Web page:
In school yards today the rule is a child cannot in any respect put his hands on another child.  Boys rough-housing, wrestling, and other such activities are often outright banned.  Someone seems to have forgotten that this is exactly what boys do and it is usually very healthy.  When I oversee children at play I allow for a certain amount of rough-housing.  Even more, when a child comes to me crying about having fallen and hurt themselves I comfort them a little but I do not allow them to go running to the nurse.  I reassure them by noting that they are not bleeding but they are feeling the pain of having bumped themselves.  I send them off by promising them that if they are still hurting a lot after 5 minutes I will allow them to see the nurse.  Not a single child has ever gone to the nurse after that.  What I am teaching them is that you are going to fall, you are going to hurt, but you will be all right if you give things just a little time.  I always allow them their pain but always have them take some time with it just so they can see they will be all right.

What I have seen is too many parents at one end of the spectrum or the other.  There are, unfortunately, parents who protect their children from little or nothing.  These children become adults with bad attitudes, who are very defensive and worse who strike out at others, who are maladjusted and headed for a life of frustration and failure.  At the other end are the overprotective parent.  They will have a boy who wants to play football but the parent will not allow it because they think football too violent.  They are the parents who attempt to control who their children play with.  They are the parents who fawn over their child when the child is hurt and goes out of their way to end the hurt as quickly as possible.  They seem to have forgotten that living through hurtful things is a good thing when the child involved fully appreciates how they will be all right afterward.  They will not have such an experience if the parent takes it from them.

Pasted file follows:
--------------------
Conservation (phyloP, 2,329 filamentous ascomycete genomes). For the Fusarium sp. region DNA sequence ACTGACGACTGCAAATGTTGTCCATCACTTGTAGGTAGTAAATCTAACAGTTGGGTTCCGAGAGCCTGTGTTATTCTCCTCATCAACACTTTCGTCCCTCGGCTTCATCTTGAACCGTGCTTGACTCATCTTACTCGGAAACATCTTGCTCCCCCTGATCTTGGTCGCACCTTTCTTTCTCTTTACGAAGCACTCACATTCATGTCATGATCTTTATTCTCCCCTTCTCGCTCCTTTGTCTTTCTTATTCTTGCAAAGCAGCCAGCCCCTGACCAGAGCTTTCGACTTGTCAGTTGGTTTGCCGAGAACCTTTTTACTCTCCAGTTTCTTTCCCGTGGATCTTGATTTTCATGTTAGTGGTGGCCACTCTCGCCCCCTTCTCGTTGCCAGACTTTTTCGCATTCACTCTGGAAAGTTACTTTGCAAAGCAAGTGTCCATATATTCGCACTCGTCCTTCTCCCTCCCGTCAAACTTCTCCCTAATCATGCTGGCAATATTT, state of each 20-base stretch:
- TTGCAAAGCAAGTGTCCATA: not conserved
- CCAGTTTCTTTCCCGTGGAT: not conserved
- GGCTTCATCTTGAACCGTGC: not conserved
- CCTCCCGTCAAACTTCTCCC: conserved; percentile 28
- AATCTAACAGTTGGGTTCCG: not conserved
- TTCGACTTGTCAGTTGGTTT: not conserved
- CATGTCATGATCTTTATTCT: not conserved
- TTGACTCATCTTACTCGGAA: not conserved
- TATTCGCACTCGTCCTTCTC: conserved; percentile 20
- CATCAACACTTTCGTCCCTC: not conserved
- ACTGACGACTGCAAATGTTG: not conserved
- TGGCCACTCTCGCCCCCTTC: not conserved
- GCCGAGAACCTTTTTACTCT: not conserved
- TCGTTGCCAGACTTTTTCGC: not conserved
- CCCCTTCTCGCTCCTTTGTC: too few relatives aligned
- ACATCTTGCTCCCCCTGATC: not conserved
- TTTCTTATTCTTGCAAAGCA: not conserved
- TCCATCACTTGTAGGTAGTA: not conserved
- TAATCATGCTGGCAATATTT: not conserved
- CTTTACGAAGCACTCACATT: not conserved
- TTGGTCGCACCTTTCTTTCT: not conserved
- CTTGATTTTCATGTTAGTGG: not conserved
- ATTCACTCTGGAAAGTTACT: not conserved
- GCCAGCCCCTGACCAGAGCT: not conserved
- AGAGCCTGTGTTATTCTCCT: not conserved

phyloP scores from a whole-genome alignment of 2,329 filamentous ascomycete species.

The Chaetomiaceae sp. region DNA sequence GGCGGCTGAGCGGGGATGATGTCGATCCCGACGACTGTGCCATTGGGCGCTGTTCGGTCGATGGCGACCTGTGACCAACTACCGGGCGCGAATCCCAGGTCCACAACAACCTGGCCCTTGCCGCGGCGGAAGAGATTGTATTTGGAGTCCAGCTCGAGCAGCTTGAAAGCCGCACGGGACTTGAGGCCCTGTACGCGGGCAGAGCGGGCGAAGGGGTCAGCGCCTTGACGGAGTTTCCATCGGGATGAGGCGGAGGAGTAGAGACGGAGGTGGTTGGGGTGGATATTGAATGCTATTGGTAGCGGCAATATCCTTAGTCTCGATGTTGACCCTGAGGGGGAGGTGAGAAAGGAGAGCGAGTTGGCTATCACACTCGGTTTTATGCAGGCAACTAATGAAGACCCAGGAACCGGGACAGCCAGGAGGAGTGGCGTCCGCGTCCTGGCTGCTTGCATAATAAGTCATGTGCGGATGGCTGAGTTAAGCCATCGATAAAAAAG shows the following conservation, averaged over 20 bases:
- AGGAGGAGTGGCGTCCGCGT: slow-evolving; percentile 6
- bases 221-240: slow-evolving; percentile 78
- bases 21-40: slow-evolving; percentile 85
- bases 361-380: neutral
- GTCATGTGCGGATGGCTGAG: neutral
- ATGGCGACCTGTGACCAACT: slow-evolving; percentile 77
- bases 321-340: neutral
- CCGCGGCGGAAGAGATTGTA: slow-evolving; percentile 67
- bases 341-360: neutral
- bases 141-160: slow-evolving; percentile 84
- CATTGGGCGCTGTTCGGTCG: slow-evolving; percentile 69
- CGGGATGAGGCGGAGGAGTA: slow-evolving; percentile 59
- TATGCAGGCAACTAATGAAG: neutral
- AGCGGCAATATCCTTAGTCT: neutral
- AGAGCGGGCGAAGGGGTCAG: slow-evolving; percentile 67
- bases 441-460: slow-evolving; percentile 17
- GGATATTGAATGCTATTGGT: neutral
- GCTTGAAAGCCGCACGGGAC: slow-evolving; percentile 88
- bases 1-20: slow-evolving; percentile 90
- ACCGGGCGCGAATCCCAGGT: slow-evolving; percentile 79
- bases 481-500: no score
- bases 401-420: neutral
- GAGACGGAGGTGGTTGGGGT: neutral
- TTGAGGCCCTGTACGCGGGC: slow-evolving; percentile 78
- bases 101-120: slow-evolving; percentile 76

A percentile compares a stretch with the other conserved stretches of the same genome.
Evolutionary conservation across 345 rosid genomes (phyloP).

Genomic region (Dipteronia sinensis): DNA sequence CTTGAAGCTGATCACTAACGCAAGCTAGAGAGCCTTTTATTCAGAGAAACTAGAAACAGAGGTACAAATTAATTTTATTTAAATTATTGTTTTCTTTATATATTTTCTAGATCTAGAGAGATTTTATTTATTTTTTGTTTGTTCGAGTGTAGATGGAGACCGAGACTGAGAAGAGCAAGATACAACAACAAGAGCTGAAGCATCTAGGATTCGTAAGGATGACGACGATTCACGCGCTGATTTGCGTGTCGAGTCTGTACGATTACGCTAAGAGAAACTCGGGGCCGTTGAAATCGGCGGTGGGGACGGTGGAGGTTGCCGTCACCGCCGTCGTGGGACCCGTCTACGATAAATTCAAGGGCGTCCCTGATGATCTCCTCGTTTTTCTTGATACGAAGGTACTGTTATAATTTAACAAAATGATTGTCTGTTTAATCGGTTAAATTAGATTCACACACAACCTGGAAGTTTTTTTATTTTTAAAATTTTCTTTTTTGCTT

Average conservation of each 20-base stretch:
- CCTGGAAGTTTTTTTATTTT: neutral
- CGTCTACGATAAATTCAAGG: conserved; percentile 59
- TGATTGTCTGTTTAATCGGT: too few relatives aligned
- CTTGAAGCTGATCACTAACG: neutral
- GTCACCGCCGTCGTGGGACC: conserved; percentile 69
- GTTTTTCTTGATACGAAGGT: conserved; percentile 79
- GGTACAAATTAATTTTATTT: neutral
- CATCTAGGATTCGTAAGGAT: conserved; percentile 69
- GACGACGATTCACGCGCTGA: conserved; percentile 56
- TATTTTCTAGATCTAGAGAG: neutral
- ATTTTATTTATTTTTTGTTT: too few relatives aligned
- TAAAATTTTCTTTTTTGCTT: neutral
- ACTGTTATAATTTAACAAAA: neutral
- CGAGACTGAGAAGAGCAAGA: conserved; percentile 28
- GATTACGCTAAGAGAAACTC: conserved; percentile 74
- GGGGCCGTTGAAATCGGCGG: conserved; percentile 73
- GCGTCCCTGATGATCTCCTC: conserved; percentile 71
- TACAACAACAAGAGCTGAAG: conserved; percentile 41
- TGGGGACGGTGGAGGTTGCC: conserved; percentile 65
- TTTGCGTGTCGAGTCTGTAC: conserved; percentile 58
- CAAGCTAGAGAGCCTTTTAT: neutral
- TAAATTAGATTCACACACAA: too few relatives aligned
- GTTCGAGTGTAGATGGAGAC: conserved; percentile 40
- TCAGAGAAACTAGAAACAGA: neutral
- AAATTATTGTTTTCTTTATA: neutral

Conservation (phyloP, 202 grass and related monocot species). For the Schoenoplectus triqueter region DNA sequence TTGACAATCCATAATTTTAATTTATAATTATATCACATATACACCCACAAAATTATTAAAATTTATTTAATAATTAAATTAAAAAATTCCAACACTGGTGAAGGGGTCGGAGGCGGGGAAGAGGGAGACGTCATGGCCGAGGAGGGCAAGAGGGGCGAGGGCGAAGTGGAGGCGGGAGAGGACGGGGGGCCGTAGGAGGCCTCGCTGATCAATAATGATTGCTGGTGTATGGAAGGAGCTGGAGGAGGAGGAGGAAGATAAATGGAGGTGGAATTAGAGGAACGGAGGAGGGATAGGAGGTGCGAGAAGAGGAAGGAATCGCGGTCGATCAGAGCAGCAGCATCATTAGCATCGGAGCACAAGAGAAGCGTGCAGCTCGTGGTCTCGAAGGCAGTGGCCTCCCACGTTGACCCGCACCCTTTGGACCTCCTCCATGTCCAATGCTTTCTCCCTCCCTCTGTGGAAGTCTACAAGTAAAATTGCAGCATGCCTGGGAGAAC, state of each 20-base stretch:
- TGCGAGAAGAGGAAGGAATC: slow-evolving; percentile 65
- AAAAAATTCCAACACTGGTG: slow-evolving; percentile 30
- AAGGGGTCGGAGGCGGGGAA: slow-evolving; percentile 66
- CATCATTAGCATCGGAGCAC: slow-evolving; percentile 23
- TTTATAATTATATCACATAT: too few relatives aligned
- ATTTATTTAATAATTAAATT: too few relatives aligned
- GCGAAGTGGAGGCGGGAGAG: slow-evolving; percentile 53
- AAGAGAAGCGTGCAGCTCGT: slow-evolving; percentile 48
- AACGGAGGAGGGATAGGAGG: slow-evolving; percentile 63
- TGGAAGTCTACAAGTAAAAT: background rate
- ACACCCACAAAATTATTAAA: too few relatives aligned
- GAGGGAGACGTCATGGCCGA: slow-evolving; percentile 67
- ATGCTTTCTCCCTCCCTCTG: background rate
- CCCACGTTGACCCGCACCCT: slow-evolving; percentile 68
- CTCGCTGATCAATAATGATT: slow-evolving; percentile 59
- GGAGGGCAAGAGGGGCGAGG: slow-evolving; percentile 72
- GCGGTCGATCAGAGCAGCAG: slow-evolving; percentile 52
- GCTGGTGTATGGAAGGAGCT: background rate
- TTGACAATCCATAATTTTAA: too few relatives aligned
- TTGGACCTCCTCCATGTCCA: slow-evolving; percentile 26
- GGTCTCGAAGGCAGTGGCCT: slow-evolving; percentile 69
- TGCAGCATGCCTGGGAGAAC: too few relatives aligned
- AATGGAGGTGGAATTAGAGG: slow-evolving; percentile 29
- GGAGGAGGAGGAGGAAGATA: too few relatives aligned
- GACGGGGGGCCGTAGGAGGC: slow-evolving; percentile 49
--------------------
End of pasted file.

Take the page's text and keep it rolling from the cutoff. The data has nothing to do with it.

Some of the things no child needs to see are his parents have long verb altercations, or any physical altercations.  They need to see their parents hugging one another, and kissing.  They need to be disciplined.  There has never been a child who does not try to find and push boundaries.  It is a normal learning activity.  But when such boundaries do not exist, what do they learn?  They need to hear their parents apologise to them.  They need to know that telling the truth when they have been wrong is not a bad thing.  That is, they have to experience reward through truthfulness.  Parents should never, ever, lie to their children.  When the child walks in on the parents having sex, definitely do not chase the child out but tell him mommy and daddy were loving each other.  Then tell them it is private time and ask the child to leave.  Children need a healthy response to their missteps.  Most mistakes children make are innocent but they learn better when they are given gentle but firm correction and not being yelled at or worse.

The bottom line is, if we want our children to act responsibly we have to act responsibly.  We must acknowledge our mistakes in full view of our children.  We must never make hollow threats.  We must gently guide.  We cannot condemn failure as failure is a part of life.  We have to remind our children that frequently great success comes after a long series of failures.  We have to make it all right to be less than perfect.  We cannot afford to allow our children to be enamoured with physical beauty over inner beauty.  It is our duty to give good example as that gives our children the greatest chance of success.